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A Dream Pediatric Playground Opens at Natchaug

November 17, 2020

Marisol Caraballo almost cried when she saw the new playground at Natchaug Hospital.

“We all work together at Natchaug to make the kids happy,” said Caraballo. “This has been such a beautiful experience.”

The playground, completed in early October, was inspired by Caraballo, a Natchaug employee. She was one of four winners of Hartford HealthCare’s EMMie (Every Moment Matters) Awards, named after the Emmy television award and given to HHC employees who go above and beyond to do special things for patients.

HHC showed its appreciation by donating $25,000 to a healthcare charity of each winner’s choice. HHC also allocated $250,000 to jumpstart a project designed to improve patient experience – hence the playground.

HHC’s $25,000 donation in her honor went to autism due to her first-hand experience with her grandson.

“I chose the playground so that the kids can have something to enjoy when they are here,” Caraballo said.

“Research shows that every one of us has the opportunity to make any number of up to 20,000 moments matter in a day,” said Gerard Lupacchino, HHC senior vice president of Human Experience.  “Those moments make a real difference in our patients’ and colleagues’ lives, and we can choose to make them matter. The EMMie awards allowed us to have our peers and colleagues identify those people who made extraordinary efforts to make every moment matter, and share some generosity to reinforce that recognition.”

The playground opened in early October and has received rave reviews from the child and adolescent patients in the inpatient unit.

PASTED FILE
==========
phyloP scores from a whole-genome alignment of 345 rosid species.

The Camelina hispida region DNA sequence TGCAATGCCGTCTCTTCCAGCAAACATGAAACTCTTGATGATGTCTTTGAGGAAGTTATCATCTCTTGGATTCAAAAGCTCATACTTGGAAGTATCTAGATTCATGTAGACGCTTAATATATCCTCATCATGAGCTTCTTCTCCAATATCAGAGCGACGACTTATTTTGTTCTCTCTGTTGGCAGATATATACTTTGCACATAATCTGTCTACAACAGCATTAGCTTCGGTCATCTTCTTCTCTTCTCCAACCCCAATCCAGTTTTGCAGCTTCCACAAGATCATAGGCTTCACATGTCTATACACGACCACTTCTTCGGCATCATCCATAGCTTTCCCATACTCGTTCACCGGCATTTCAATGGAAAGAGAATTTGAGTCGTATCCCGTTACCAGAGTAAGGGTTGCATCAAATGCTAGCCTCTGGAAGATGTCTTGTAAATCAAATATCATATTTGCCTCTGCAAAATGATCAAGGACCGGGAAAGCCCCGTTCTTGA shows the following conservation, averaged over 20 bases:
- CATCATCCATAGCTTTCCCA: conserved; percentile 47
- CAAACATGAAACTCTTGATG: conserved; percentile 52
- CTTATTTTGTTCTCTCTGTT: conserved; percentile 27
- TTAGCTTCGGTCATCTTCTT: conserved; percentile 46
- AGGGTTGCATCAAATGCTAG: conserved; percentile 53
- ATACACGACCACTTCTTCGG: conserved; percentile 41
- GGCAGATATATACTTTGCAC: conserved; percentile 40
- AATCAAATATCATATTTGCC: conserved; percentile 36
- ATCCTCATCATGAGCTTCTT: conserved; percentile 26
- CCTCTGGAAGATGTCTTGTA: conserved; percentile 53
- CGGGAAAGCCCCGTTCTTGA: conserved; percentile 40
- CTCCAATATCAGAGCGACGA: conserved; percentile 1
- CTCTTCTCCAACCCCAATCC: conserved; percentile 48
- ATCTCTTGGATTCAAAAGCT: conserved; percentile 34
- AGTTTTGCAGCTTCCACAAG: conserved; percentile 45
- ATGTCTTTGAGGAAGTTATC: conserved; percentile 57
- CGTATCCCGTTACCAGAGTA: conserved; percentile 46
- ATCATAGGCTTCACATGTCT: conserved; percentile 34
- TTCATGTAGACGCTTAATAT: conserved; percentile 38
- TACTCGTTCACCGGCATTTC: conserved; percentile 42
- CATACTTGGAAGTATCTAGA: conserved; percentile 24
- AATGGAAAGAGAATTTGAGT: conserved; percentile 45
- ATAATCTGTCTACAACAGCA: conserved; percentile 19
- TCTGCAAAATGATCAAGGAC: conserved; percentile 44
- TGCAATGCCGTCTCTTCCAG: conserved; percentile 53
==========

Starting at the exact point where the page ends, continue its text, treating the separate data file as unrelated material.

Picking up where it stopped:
Natchaug Special Education teacher Rebecca Cronin said the playground is a “game-changer” and that her students cannot resist playing on the new structure.

“For these kids to have movement opportunity is critical,” she said. “So many struggle with having too much energy or being lethargic and movement helps to regulate that.”

The playground was custom-designed for Natchaug by M.E. O’Brien & Sons and has multiple features to create an inclusive, therapeutic experience. It has shaded areas, an obstacle course, a ground-level scavenger hunt, a bluestone patio with seating and shade, a quiet “buddy” space for those who may need to talk with a friend or doctor, an 8-foot-by-8-foot sandbox and a drop shot ball system. The surface is made of poured-in-place rubber that offers a soft textural experience and is safe and accessible for all users.

The sandbox, which offers a natural sensory experience, is helpful for patients on the autism spectrum

“There are certain kids that are attracted and calmed by using sand,” said Cronin. “It’s a really powerful coping strategy.”

The obstacle course was intentionally designed to help build neural pathways and develop route-planning — or figuring out how to get from one side of the course to the other.

“Graduated challenges keep kids interacted a lot more than traditional structures you might see that they can master in a short period of time,” said Andrew Kimball, park and playground consultant with M.E. O’Brien & Sons. “It will help Natchaug over a much longer period of time because the users might take a little bit longer to conquer it.”

Other EMMie winner projects  include a music therapy program at Hartford Hospital, a “fresh air” patient lounge at the Hospital of Central Connecticut behavioral health unit and improvements to the ICU at MidState Medical Center.